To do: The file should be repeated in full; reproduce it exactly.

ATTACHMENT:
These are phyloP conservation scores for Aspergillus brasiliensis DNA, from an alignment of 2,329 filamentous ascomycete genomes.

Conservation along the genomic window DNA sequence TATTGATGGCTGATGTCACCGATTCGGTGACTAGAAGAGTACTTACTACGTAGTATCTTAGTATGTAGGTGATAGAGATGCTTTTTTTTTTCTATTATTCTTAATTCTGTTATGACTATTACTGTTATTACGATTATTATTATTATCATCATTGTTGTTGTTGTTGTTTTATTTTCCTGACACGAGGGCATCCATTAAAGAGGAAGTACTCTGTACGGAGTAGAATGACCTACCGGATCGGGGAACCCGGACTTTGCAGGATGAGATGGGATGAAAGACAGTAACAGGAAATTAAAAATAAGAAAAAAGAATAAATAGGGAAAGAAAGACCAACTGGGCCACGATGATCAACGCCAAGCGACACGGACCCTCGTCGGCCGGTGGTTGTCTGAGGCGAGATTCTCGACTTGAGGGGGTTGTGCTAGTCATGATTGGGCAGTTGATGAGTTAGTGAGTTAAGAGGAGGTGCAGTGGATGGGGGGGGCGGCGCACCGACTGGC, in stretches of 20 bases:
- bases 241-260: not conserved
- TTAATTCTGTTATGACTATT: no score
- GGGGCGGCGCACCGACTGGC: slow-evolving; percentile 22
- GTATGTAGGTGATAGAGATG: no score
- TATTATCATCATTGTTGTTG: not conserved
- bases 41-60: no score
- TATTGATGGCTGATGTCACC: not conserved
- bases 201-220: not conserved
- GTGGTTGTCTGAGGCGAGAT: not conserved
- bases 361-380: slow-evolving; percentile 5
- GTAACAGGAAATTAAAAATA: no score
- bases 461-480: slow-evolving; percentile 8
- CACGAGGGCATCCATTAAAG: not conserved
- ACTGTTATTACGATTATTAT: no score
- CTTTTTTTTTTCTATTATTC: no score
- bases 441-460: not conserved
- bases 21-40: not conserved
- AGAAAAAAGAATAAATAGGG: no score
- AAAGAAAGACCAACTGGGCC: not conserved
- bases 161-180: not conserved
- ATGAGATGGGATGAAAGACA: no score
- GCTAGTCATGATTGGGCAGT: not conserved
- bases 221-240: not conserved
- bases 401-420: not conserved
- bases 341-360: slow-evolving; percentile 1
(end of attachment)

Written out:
These are phyloP conservation scores for Aspergillus brasiliensis DNA, from an alignment of 2,329 filamentous ascomycete genomes.

Conservation along the genomic window DNA sequence TATTGATGGCTGATGTCACCGATTCGGTGACTAGAAGAGTACTTACTACGTAGTATCTTAGTATGTAGGTGATAGAGATGCTTTTTTTTTTCTATTATTCTTAATTCTGTTATGACTATTACTGTTATTACGATTATTATTATTATCATCATTGTTGTTGTTGTTGTTTTATTTTCCTGACACGAGGGCATCCATTAAAGAGGAAGTACTCTGTACGGAGTAGAATGACCTACCGGATCGGGGAACCCGGACTTTGCAGGATGAGATGGGATGAAAGACAGTAACAGGAAATTAAAAATAAGAAAAAAGAATAAATAGGGAAAGAAAGACCAACTGGGCCACGATGATCAACGCCAAGCGACACGGACCCTCGTCGGCCGGTGGTTGTCTGAGGCGAGATTCTCGACTTGAGGGGGTTGTGCTAGTCATGATTGGGCAGTTGATGAGTTAGTGAGTTAAGAGGAGGTGCAGTGGATGGGGGGGGCGGCGCACCGACTGGC, in stretches of 20 bases:
- bases 241-260: not conserved
- TTAATTCTGTTATGACTATT: no score
- GGGGCGGCGCACCGACTGGC: slow-evolving; percentile 22
- GTATGTAGGTGATAGAGATG: no score
- TATTATCATCATTGTTGTTG: not conserved
- bases 41-60: no score
- TATTGATGGCTGATGTCACC: not conserved
- bases 201-220: not conserved
- GTGGTTGTCTGAGGCGAGAT: not conserved
- bases 361-380: slow-evolving; percentile 5
- GTAACAGGAAATTAAAAATA: no score
- bases 461-480: slow-evolving; percentile 8
- CACGAGGGCATCCATTAAAG: not conserved
- ACTGTTATTACGATTATTAT: no score
- CTTTTTTTTTTCTATTATTC: no score
- bases 441-460: not conserved
- bases 21-40: not conserved
- AGAAAAAAGAATAAATAGGG: no score
- AAAGAAAGACCAACTGGGCC: not conserved
- bases 161-180: not conserved
- ATGAGATGGGATGAAAGACA: no score
- GCTAGTCATGATTGGGCAGT: not conserved
- bases 221-240: not conserved
- bases 401-420: not conserved
- bases 341-360: slow-evolving; percentile 1